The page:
A three-person team of researchers identified 31 types of microaggressions that a person can experience if they're an atheist.
What are the details?
Three researchers, Zhen Cheng, Louis Pagano, and Azim Shariff, created the Microaggressions Against Non-Religious Individuals Scale tool, or MANRIS, in order to assist therapists in understanding the intricate components involved in the marginalization of atheist people by those people who are otherwise spiritual or religious.
Cheng, who recently received a doctorate degree from the University of Oregon, led the study.
Pagano, Shariff, and Cheng concluded that atheists can suffer mental "harm" as a result of other people assuming that those atheists are actually religious, among other things.
The researchers' work was published for the first time last week in a journal by the American Psychological Association, according to Campus Reform.
Some of those "microaggressions" against atheists can be pulled out into the light if mental health professionals ask the right kinds of questions.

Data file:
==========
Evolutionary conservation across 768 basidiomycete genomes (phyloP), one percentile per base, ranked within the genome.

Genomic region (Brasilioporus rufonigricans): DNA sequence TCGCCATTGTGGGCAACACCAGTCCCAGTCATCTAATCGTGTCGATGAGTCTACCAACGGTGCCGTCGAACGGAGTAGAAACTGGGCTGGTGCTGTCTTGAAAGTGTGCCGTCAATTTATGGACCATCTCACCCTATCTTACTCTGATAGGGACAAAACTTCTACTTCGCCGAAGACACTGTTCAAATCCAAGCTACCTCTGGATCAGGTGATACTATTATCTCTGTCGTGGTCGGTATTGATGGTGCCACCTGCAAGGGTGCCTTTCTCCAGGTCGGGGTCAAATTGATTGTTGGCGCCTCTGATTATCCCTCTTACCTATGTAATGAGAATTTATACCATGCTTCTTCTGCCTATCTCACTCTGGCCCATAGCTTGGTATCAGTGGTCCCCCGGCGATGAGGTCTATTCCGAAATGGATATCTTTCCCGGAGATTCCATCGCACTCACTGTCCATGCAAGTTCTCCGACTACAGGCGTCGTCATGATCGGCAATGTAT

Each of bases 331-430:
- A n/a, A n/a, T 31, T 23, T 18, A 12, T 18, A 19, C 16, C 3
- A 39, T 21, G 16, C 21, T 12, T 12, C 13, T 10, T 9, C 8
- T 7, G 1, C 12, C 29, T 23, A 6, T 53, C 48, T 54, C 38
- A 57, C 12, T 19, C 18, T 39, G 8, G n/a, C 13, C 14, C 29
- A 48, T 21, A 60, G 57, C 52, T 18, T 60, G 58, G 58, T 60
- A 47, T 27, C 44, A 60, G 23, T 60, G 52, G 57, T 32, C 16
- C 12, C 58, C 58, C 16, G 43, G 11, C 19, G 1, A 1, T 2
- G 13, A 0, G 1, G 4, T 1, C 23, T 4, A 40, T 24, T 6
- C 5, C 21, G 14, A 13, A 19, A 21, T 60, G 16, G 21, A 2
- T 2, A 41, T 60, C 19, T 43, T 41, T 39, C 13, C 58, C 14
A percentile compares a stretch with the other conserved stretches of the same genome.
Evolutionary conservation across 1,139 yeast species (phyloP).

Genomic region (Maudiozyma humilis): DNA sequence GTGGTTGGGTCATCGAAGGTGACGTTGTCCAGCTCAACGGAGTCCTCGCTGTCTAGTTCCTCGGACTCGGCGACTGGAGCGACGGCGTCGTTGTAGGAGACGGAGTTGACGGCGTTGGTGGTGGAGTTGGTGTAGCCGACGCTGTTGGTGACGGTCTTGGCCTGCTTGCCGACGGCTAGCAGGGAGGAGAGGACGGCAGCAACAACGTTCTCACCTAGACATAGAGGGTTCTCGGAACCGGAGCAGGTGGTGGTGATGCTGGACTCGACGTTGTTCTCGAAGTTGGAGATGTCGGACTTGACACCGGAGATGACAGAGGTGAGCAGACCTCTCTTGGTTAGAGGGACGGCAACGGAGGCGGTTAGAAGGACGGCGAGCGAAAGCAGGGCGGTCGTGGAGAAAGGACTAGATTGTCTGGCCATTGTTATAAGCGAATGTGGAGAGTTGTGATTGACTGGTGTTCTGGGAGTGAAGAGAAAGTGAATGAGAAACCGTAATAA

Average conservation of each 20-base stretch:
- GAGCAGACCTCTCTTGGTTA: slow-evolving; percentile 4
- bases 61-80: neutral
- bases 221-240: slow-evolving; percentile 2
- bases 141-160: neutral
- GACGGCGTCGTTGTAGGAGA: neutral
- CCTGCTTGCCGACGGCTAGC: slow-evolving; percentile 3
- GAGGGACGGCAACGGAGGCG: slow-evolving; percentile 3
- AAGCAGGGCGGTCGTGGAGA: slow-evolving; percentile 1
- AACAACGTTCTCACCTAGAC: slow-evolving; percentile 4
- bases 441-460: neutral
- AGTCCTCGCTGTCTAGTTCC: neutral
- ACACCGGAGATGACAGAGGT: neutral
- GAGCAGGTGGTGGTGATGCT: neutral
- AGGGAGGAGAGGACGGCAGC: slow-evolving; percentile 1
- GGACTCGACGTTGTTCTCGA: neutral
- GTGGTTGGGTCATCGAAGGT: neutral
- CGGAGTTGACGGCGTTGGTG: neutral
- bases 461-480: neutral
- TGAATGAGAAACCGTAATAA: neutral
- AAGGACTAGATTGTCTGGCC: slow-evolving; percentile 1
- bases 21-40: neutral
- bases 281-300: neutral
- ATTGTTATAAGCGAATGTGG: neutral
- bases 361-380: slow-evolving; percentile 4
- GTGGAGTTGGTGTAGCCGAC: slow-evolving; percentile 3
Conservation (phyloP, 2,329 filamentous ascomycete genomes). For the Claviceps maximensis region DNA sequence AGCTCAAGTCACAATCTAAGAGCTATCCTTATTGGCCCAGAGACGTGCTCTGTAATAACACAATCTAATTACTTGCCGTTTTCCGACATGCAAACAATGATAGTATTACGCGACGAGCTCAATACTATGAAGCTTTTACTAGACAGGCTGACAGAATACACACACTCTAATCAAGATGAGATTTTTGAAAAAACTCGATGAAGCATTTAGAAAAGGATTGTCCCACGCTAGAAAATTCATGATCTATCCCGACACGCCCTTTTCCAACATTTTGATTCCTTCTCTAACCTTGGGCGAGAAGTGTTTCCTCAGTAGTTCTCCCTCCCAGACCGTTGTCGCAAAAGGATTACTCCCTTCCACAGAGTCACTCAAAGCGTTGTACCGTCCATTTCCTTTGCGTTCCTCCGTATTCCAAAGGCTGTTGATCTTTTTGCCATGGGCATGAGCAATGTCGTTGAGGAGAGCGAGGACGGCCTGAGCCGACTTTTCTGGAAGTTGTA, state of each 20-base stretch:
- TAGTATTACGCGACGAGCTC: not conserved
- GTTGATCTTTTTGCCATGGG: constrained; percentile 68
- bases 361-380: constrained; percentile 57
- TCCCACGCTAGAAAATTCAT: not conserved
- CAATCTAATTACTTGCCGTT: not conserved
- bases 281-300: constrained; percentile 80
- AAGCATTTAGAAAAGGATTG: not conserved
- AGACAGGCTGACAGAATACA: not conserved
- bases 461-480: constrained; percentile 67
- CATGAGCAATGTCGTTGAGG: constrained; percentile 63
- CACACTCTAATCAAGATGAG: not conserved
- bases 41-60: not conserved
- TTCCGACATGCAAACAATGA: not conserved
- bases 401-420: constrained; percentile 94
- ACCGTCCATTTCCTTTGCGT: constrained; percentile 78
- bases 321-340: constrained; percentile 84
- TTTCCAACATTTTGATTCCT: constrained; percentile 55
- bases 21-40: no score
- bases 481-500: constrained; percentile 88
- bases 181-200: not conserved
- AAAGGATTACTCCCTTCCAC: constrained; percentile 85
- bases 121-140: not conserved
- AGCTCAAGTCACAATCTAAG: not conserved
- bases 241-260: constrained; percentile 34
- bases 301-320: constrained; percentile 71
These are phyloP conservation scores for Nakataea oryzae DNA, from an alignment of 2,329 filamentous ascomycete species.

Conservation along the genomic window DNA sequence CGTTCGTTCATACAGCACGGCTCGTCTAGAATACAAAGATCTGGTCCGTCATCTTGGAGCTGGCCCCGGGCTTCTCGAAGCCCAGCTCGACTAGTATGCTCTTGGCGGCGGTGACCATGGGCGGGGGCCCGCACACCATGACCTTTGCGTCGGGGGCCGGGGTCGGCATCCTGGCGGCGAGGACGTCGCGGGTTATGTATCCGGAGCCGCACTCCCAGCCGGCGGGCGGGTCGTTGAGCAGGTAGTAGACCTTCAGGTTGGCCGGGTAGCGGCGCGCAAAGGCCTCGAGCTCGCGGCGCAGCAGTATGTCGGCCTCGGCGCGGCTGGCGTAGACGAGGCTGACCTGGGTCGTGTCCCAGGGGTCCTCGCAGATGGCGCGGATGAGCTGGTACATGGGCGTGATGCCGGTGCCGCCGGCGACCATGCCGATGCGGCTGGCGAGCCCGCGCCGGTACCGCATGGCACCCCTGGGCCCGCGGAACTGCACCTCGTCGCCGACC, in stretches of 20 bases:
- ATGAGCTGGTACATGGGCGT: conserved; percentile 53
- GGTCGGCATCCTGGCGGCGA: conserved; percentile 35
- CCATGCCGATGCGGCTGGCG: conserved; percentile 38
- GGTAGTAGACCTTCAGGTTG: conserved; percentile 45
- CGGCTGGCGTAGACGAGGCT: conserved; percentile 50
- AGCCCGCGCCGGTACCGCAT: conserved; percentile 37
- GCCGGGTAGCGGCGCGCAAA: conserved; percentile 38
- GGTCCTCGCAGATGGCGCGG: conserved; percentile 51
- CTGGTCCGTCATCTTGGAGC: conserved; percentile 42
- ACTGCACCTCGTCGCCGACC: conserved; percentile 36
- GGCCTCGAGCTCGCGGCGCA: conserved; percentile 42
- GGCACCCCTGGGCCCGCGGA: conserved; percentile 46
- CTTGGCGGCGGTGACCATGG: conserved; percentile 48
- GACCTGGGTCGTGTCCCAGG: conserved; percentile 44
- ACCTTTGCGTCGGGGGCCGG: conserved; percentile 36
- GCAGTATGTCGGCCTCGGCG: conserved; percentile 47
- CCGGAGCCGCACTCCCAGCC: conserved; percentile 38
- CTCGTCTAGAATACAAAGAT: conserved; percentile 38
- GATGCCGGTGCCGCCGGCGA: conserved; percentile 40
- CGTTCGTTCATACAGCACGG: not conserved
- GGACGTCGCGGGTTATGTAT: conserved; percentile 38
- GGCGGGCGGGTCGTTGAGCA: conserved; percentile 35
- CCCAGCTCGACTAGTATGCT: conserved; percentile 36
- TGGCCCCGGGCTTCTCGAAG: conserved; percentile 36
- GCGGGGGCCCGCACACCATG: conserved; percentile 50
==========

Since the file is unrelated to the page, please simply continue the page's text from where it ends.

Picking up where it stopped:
Yes-or-no statements on the scale include "Others have included a blessing or prayer in a public social gathering," "Others have acted surprised that I do not believe in God," "Others have teased me because of my non-religious identity," and "Others have assumed that I am religious."
In their findings, Cheng, Pagano, and Shariff conclude that the scale is an important tool for mental health professionals and atheists alike in order to be more open about prejudice atheists might experience as a result of their lack of faith in absolutely anything at all.
"Having this microaggression scale can empower nonreligious individuals to talk about their experience with prejudice," Cheng, Pagano, and Shariff write, noting that the scale can assist mental health professionals "better understand the types of prejudices that their nonreligious clients experience" as well as "subtle experiences of bias."
Cheng spoke with Campus Reform, who said that "because our study is not experimental, we cannot directly claim that microaggressions directly caused harm."
The outlet reported, however, that Cheng asserted "while the research on microaggressions is still emerging, early evidence suggests that microaggressions can negatively impact mental health."
“Because of this potential for harm, that is why people are taking this seriously," Cheng explained. "The theory behind how microaggressions cause harm is ‘death by a thousand cuts.'"
“It’s not about any one comment, remark, or behavior,” Cheng added. “It’s about a feeling of judgment and/or exclusion that accrues from a pattern of microaggressions…there are constant cues that in aggregate make people feel excluded or othered."
(H/T: Campus Reform)